It’s been a slow, sometimes painful, grind but bulls got their win—the S&P 500 (SPX) cleared 2100 at Wednesday’s close. By a hair. Bulls will be looking for more but that may not be automatic, considering we’re right back to a hard-fought churn in the early going on Thursday. I mean, there’s little to find fault with in the latest string of earnings but it’s not enough to please this tough, revenue-focused audience. For one thing, oil traded to 2015 highs before pulling lower and early stock indicators tracked that move. Support comes from a couple of upbeat financial earnings reports as that sector dominates this week’s line-up. Well-behaved economic data is also helping, although the Street is on edge ahead of Federal Reserve commentary. Four more Fed speakers are on the slate today, some of them voters and some not. But interest intensified after Wednesday comments from St. Louis Fed’s James Bullard and Richmond’s Jeffrey Lacker both made a case for raising interest rates sooner versus later.
Largely Upbeat News from These Banks. Goldman Sachs Group (GS) reported profit and revenue ahead of forecasts, helping lift shares pre-market. On Wednesday, Goldman shares closed above $200 for the first time since 2008, just before the collapse of Bear Stearns. Rival Citigroup (C) beat industry analyst expectations with its Q1 profit but missed with revenue.
Good Review for NFLX Stock? Investors offer two thumbs up for entertainment streamer Netflix (NFLX). The Street is embracing its latest results including the rosy subscriber number that fed the bulls. NFLX said it added 4.88 million subscribers in Q1, better than the 4.05 million additions it had forecast. Pre-earnings, short-term options trading reflected expectations for a potential 8.5% move in either direction for NFLX around its earnings report. In early trading, the stock extended that view, trading up some 12%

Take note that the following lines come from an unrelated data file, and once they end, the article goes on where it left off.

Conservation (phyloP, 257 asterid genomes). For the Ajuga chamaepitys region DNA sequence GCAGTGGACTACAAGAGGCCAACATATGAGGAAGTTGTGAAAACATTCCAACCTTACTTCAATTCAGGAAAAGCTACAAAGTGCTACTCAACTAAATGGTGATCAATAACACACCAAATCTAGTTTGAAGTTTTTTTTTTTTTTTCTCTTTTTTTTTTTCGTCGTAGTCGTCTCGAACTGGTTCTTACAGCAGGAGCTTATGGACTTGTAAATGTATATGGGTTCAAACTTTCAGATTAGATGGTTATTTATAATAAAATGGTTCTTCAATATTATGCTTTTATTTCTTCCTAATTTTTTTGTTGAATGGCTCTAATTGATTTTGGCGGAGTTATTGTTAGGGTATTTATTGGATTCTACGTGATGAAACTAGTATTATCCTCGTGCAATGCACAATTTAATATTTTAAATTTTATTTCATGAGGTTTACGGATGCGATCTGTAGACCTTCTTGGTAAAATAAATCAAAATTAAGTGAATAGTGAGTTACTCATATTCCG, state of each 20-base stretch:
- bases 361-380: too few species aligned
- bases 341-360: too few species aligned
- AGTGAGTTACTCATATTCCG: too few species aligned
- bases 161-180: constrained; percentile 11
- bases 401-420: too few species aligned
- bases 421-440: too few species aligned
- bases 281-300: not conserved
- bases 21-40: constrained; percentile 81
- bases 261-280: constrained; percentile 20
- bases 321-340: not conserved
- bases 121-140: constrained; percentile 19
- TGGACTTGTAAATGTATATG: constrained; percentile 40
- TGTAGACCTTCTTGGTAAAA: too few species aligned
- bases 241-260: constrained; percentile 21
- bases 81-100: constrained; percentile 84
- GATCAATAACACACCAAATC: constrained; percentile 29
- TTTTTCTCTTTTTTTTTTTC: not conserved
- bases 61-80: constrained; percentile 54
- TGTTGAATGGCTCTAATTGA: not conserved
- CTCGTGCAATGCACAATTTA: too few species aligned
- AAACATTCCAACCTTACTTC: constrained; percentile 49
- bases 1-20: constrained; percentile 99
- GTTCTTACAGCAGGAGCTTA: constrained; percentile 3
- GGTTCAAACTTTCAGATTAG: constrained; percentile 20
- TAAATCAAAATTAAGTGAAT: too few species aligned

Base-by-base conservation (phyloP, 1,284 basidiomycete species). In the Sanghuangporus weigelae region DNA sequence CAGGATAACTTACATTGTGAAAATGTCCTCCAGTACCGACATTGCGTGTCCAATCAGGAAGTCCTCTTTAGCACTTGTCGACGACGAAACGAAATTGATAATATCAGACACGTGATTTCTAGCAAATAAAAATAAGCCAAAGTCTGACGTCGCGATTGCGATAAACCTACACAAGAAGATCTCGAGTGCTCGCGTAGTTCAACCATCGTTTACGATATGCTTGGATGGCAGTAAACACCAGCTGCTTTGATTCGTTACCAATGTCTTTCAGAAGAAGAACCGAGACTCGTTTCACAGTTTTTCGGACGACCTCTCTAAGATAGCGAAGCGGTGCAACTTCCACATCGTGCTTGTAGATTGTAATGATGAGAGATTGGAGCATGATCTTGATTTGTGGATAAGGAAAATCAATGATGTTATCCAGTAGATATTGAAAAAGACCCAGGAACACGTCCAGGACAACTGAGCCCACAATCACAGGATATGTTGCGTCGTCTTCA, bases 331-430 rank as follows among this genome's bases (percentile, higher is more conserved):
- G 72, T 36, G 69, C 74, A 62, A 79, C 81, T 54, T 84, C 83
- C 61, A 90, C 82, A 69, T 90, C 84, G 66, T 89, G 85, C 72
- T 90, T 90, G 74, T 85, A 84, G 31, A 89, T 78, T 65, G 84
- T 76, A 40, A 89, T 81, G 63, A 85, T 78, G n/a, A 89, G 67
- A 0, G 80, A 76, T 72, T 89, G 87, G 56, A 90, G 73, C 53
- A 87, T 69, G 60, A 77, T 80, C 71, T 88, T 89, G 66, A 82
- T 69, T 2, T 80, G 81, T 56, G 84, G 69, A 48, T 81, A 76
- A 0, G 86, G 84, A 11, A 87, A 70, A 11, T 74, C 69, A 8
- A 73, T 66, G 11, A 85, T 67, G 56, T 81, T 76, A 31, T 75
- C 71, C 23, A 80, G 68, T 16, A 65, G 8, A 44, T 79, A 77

Not Too Hot, Not Too Cold. Now, admittedly it’s hard to know if the collective Street prefers to cheer upbeat economic data these days or sour reports that will slow down the Fed. Today’s numbers offered a little something for everyone, so let’s call them net positive. First, the number of people who applied for U.S. unemployment-insurance benefits rose by 12,000 to 294,000 in the week that ended April 11, hitting the highest tally in six weeks. But continuing claims fell by 40,000 to 2.27 million in the week that ended April 4. This is the lowest level since December 2000. Separately, construction on new U.S. homes rebounded in March after severe weather in February closed down job sites. Housing starts rose to an annual rate of 926,000 in March from a revised 908,000 in February. Permits for new construction, a sign of future demand, fell 5.7% to an annual rate of 1.04 million from February's upwardly revised level of 1.10 million. This follows a 4% gain in February. Apartments have been volatile. Permits of the closely watched single family sector were up 2.1% in March.Good trading,